The region is also dotted with impressive castles, many of which are open to visitors.
Many are ‘chateaux forts’ when defence was a priority. Others reflect the Renaissance period where style was more important.
‘La Rochepot’ is definitely in the defensive league though its
marvellous Burgundian roof reflects a somewhat romantic image of medieval times.
Châteauneuf is more forbidding. High on a hillside overlooking what is now the auto route A6 to Paris and the Burgundy canal, you can still feel that somebody is watching you from the ramparts, just checking that your intentions are friendly!
Not the case in Bussy-Rabutin where style is mixed with satire. Roger de Bussy-Rabutin was exiled here for life after a spell in prison in Paris. His offence was to insult the court and in particular the favourite lady of the King.
He had the walls decorated with paintings of the members of the Court (especially the women) with some not very flattering remarks on their looks and sexual desires. The tour is interesting as you would expect and the gardens are delightful.
Gardens are definitely the delight of Cormatin. The chateau is stunning but, it is the gardens that many visitors come to see. They are being painstakingly brought back to their original glory and design.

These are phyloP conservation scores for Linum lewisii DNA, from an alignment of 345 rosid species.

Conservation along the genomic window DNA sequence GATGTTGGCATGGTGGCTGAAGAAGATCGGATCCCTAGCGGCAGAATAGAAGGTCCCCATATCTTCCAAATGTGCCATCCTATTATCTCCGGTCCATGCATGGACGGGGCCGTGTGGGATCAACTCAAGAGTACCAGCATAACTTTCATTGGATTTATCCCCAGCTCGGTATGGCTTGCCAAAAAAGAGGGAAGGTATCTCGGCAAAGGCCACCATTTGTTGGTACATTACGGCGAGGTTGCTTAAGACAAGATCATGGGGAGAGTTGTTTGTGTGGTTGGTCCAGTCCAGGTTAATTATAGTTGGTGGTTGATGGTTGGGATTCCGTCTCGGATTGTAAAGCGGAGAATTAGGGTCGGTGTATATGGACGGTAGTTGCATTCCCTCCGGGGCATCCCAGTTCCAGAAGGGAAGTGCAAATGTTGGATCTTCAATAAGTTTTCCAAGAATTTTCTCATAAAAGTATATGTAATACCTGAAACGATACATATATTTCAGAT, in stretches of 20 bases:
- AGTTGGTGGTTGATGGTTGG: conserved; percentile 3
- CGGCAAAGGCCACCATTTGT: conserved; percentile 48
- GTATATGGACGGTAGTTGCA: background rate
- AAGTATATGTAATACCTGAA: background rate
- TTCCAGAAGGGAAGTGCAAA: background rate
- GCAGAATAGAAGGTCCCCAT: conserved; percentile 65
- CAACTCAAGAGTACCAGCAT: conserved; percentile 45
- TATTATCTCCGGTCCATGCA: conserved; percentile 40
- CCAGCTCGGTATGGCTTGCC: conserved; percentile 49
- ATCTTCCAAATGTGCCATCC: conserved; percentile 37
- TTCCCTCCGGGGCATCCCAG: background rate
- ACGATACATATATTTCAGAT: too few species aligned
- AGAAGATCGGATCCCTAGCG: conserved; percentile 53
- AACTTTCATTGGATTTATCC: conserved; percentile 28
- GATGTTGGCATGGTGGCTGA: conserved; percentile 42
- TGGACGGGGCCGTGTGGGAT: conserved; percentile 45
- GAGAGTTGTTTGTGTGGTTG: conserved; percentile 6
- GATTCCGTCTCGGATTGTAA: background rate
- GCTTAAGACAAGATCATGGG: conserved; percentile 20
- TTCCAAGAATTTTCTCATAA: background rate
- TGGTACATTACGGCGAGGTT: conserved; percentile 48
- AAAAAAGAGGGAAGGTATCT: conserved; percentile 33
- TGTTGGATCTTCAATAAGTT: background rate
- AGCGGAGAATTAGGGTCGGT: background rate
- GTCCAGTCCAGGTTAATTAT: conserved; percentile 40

Nothing quite prepares you for Bazoches. The restoration work on this splendid castle has been extensive and it can now be enjoyed. This was the home of Vauban who was the great architect of castles and fortifications for Louis 14th.
France is covered with so many fine examples of Vauban’s work that one wonders how much time he spent in this magnificent home. But, he did occasionally and now you can. From the gardens the abbey and village of Vézelay can be clearly seen.
Other interesting castles are to be found in Tanlay, Ancy-le- Franc, St-Fargeau, Ratilly, Guérigny, Epoisses, La Rochepot, Couches, Commarin, Curbigny (Drée), Pierre-de-Bresse, Berzé-le-Chatel, Pierreclos, Sully or La Clayette.
A mediaeval adventure in the 21st C. A mediaeval castle is being built in the surroundings of St-Fargeau with the means and equipment which were available in the 13th century.
The construction will last for about 25 years and some of the workers will live on the site, exactly like their 13th century counterparts.
credits : Burgundy Tourist Board